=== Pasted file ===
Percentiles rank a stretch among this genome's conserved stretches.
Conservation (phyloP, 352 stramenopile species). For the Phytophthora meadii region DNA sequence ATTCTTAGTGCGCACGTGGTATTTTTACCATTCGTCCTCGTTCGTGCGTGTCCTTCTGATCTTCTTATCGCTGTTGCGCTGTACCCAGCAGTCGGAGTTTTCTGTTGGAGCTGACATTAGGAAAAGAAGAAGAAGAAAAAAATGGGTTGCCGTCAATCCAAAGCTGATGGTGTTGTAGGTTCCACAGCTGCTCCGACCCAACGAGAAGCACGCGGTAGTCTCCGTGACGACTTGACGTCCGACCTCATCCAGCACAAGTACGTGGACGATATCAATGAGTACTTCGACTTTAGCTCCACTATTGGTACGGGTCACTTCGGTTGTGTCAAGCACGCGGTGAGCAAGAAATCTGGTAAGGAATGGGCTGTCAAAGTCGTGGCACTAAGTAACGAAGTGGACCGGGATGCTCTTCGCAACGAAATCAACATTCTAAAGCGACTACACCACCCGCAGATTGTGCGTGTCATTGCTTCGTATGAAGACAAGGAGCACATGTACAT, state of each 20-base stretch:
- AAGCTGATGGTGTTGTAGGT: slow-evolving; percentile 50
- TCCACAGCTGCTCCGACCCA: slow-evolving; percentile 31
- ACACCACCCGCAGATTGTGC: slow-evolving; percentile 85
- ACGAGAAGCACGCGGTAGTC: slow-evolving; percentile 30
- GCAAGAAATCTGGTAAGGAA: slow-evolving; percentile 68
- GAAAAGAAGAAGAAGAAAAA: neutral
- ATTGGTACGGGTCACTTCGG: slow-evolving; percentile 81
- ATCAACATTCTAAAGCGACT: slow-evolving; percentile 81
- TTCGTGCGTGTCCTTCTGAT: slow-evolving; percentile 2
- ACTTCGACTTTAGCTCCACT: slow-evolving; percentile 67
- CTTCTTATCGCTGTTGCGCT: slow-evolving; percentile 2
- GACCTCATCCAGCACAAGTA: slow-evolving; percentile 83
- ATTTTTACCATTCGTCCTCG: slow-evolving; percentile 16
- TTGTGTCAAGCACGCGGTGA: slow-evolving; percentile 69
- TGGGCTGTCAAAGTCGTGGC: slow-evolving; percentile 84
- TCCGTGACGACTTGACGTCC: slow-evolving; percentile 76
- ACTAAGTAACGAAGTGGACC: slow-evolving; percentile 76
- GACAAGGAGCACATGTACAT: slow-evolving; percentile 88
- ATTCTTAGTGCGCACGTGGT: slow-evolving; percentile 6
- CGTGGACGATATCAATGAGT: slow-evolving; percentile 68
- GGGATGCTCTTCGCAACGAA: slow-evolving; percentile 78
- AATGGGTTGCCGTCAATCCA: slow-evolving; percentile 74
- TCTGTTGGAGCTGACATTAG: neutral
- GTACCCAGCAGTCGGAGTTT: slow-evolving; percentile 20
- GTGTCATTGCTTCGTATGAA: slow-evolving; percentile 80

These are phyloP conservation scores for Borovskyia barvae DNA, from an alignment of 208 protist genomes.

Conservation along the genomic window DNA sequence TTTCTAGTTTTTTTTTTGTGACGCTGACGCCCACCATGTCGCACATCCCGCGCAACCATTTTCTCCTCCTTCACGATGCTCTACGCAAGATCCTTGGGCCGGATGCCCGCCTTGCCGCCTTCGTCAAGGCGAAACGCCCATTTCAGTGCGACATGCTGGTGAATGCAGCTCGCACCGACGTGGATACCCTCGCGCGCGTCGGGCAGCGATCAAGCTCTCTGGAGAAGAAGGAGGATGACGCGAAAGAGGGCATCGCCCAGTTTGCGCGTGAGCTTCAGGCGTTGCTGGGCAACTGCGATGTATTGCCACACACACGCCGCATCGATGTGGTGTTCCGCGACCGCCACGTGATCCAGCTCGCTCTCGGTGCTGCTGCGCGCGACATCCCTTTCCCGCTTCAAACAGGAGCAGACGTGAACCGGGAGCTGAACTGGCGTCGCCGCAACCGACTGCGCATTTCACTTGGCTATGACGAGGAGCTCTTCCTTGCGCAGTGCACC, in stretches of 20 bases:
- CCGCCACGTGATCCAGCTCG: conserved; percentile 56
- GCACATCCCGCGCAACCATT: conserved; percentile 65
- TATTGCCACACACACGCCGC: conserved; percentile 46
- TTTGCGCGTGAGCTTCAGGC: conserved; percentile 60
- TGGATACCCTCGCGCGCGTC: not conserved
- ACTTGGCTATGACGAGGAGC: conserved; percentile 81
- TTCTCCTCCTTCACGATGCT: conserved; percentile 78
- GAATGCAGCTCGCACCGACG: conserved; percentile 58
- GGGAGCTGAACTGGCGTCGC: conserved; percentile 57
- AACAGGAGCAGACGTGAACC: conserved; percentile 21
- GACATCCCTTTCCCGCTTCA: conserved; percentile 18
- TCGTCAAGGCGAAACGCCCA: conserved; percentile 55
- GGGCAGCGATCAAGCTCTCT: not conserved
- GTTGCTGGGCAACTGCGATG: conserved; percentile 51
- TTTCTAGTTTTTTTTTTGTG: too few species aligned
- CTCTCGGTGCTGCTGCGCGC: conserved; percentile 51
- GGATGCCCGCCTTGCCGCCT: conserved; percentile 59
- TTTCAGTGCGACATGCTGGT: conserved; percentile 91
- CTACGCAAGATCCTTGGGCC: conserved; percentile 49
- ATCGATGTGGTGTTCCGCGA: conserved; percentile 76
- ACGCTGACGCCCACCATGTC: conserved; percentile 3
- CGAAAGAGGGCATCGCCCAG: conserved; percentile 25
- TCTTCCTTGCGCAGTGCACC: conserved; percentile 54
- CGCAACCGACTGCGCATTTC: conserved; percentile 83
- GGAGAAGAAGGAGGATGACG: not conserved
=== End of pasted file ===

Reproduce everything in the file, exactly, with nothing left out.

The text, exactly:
Percentiles rank a stretch among this genome's conserved stretches.
Conservation (phyloP, 352 stramenopile species). For the Phytophthora meadii region DNA sequence ATTCTTAGTGCGCACGTGGTATTTTTACCATTCGTCCTCGTTCGTGCGTGTCCTTCTGATCTTCTTATCGCTGTTGCGCTGTACCCAGCAGTCGGAGTTTTCTGTTGGAGCTGACATTAGGAAAAGAAGAAGAAGAAAAAAATGGGTTGCCGTCAATCCAAAGCTGATGGTGTTGTAGGTTCCACAGCTGCTCCGACCCAACGAGAAGCACGCGGTAGTCTCCGTGACGACTTGACGTCCGACCTCATCCAGCACAAGTACGTGGACGATATCAATGAGTACTTCGACTTTAGCTCCACTATTGGTACGGGTCACTTCGGTTGTGTCAAGCACGCGGTGAGCAAGAAATCTGGTAAGGAATGGGCTGTCAAAGTCGTGGCACTAAGTAACGAAGTGGACCGGGATGCTCTTCGCAACGAAATCAACATTCTAAAGCGACTACACCACCCGCAGATTGTGCGTGTCATTGCTTCGTATGAAGACAAGGAGCACATGTACAT, state of each 20-base stretch:
- AAGCTGATGGTGTTGTAGGT: slow-evolving; percentile 50
- TCCACAGCTGCTCCGACCCA: slow-evolving; percentile 31
- ACACCACCCGCAGATTGTGC: slow-evolving; percentile 85
- ACGAGAAGCACGCGGTAGTC: slow-evolving; percentile 30
- GCAAGAAATCTGGTAAGGAA: slow-evolving; percentile 68
- GAAAAGAAGAAGAAGAAAAA: neutral
- ATTGGTACGGGTCACTTCGG: slow-evolving; percentile 81
- ATCAACATTCTAAAGCGACT: slow-evolving; percentile 81
- TTCGTGCGTGTCCTTCTGAT: slow-evolving; percentile 2
- ACTTCGACTTTAGCTCCACT: slow-evolving; percentile 67
- CTTCTTATCGCTGTTGCGCT: slow-evolving; percentile 2
- GACCTCATCCAGCACAAGTA: slow-evolving; percentile 83
- ATTTTTACCATTCGTCCTCG: slow-evolving; percentile 16
- TTGTGTCAAGCACGCGGTGA: slow-evolving; percentile 69
- TGGGCTGTCAAAGTCGTGGC: slow-evolving; percentile 84
- TCCGTGACGACTTGACGTCC: slow-evolving; percentile 76
- ACTAAGTAACGAAGTGGACC: slow-evolving; percentile 76
- GACAAGGAGCACATGTACAT: slow-evolving; percentile 88
- ATTCTTAGTGCGCACGTGGT: slow-evolving; percentile 6
- CGTGGACGATATCAATGAGT: slow-evolving; percentile 68
- GGGATGCTCTTCGCAACGAA: slow-evolving; percentile 78
- AATGGGTTGCCGTCAATCCA: slow-evolving; percentile 74
- TCTGTTGGAGCTGACATTAG: neutral
- GTACCCAGCAGTCGGAGTTT: slow-evolving; percentile 20
- GTGTCATTGCTTCGTATGAA: slow-evolving; percentile 80

These are phyloP conservation scores for Borovskyia barvae DNA, from an alignment of 208 protist genomes.

Conservation along the genomic window DNA sequence TTTCTAGTTTTTTTTTTGTGACGCTGACGCCCACCATGTCGCACATCCCGCGCAACCATTTTCTCCTCCTTCACGATGCTCTACGCAAGATCCTTGGGCCGGATGCCCGCCTTGCCGCCTTCGTCAAGGCGAAACGCCCATTTCAGTGCGACATGCTGGTGAATGCAGCTCGCACCGACGTGGATACCCTCGCGCGCGTCGGGCAGCGATCAAGCTCTCTGGAGAAGAAGGAGGATGACGCGAAAGAGGGCATCGCCCAGTTTGCGCGTGAGCTTCAGGCGTTGCTGGGCAACTGCGATGTATTGCCACACACACGCCGCATCGATGTGGTGTTCCGCGACCGCCACGTGATCCAGCTCGCTCTCGGTGCTGCTGCGCGCGACATCCCTTTCCCGCTTCAAACAGGAGCAGACGTGAACCGGGAGCTGAACTGGCGTCGCCGCAACCGACTGCGCATTTCACTTGGCTATGACGAGGAGCTCTTCCTTGCGCAGTGCACC, in stretches of 20 bases:
- CCGCCACGTGATCCAGCTCG: conserved; percentile 56
- GCACATCCCGCGCAACCATT: conserved; percentile 65
- TATTGCCACACACACGCCGC: conserved; percentile 46
- TTTGCGCGTGAGCTTCAGGC: conserved; percentile 60
- TGGATACCCTCGCGCGCGTC: not conserved
- ACTTGGCTATGACGAGGAGC: conserved; percentile 81
- TTCTCCTCCTTCACGATGCT: conserved; percentile 78
- GAATGCAGCTCGCACCGACG: conserved; percentile 58
- GGGAGCTGAACTGGCGTCGC: conserved; percentile 57
- AACAGGAGCAGACGTGAACC: conserved; percentile 21
- GACATCCCTTTCCCGCTTCA: conserved; percentile 18
- TCGTCAAGGCGAAACGCCCA: conserved; percentile 55
- GGGCAGCGATCAAGCTCTCT: not conserved
- GTTGCTGGGCAACTGCGATG: conserved; percentile 51
- TTTCTAGTTTTTTTTTTGTG: too few species aligned
- CTCTCGGTGCTGCTGCGCGC: conserved; percentile 51
- GGATGCCCGCCTTGCCGCCT: conserved; percentile 59
- TTTCAGTGCGACATGCTGGT: conserved; percentile 91
- CTACGCAAGATCCTTGGGCC: conserved; percentile 49
- ATCGATGTGGTGTTCCGCGA: conserved; percentile 76
- ACGCTGACGCCCACCATGTC: conserved; percentile 3
- CGAAAGAGGGCATCGCCCAG: conserved; percentile 25
- TCTTCCTTGCGCAGTGCACC: conserved; percentile 54
- CGCAACCGACTGCGCATTTC: conserved; percentile 83
- GGAGAAGAAGGAGGATGACG: not conserved